Pruning

Asked January 27, 2020, 11:59 AM EST

Is it best to (dormant) prune trees when it is not raining? If so, how much time are we looking at insofar the wound sealing up to adequately protect itself from fungi? Needless to say, rain is an issue here in the Pacific Northwest!

Clackamas County Oregon

7 Responses

Thank you for your question. What species of tree are you asking about? In general, most trees should be pruned while dormant (no leaves). And rain isn’t so much of a problem as freezing weather. But, without knowing whether you are asking about fruit trees, deciduous trees, or conifers, we cannot give you reliable data. More info, please? Thanks!

Thank you for your response. The trees that I am going to prune are all deciduous: Weeping Willow, Red Alder, Ash, Giant Empress, Red Oak, Sweet Gum. I look forward to hearing back from you! Thank you!

Thank you for your response. The trees that I am going to prune are all deciduous: Weeping Willow, Red Alder, Ash, Giant Empress, Red Oak, Sweet Gum. I look forward to hearing back from you! Thank you!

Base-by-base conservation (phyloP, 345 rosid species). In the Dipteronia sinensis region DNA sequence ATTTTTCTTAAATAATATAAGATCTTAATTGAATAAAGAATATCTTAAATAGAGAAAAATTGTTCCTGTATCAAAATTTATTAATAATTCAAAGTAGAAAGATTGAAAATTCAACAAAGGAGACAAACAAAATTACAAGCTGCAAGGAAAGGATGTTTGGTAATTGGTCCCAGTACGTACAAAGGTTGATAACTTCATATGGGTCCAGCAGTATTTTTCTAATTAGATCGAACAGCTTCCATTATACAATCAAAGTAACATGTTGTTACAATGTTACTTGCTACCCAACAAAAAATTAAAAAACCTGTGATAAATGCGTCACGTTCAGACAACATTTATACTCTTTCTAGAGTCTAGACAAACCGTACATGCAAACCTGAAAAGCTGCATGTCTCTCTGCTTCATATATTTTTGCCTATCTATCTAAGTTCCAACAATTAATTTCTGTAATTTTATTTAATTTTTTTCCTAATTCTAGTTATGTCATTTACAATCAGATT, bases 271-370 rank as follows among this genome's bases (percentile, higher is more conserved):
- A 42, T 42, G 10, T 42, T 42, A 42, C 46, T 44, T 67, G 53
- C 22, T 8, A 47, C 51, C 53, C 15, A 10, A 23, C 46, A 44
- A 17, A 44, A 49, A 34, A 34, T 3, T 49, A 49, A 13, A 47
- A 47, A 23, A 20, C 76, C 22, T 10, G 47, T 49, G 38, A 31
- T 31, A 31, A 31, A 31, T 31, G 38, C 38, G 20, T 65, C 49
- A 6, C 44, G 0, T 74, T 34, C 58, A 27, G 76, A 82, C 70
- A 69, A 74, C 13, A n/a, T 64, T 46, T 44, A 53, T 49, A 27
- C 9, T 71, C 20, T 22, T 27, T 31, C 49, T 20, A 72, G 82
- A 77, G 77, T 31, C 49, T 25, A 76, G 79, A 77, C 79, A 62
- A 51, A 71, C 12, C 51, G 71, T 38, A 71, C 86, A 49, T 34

Thank you for clarifying. Here is a comprehensive Extension article on pruning: https://extension.oregonstate.edu/crop-production/fruit-trees/tree-pruning-basics A cold snap is forecast, so you might want to wait a few days until the risk of freezing has passed. Good luck!

Thank you for sending the link. There is nothing in it which addresses the issue of rain and pruning but I did find this from the Sacramento Orchards website:
"Ideally, avoid pruning prior to predictions of significant extended rainy periods. Figure 1 shows what can happen when pruning cuts are made just prior to a rain event. When pruning is necessary such as train-ing young trees or removing diseased limbs, try to avoid the practice when wet conditions are predicted in the two week forecast. Whatever you do, don’t mix pruning and rain." I'll contact one of my arborists and hopefully they can weigh in on advise for the Pacific Northwest Many thanks for reaching out!


I searched WSU an OSU publications for rain issues. Trees bearing fruit and nuts are more susceptible to some of these issues. None addressed it. If we wait for no rain to prune, it may be June!

Re: evergreens: "Avoid pruning diseased trees in wet weather. Both the plants and the air should be dry for several days before pruning and until the pruned debris is burned. An extended period of dry weather during late summer is an example of a good time to prune diseased branches. The risk of spreading disease spores through tools or the careless handling of infected material is greatly decreased during dry weather." (https://www.extension.uidaho.edu/publishing/pdf/BUL/BUL0644.pdf)

The following Master Gardener blog advises to "wait until the rain stops" in the title, and then never mentions the issue in the article: https://ucanr.edu/blogs/blogcore/postdetail.cfm?postnum=23014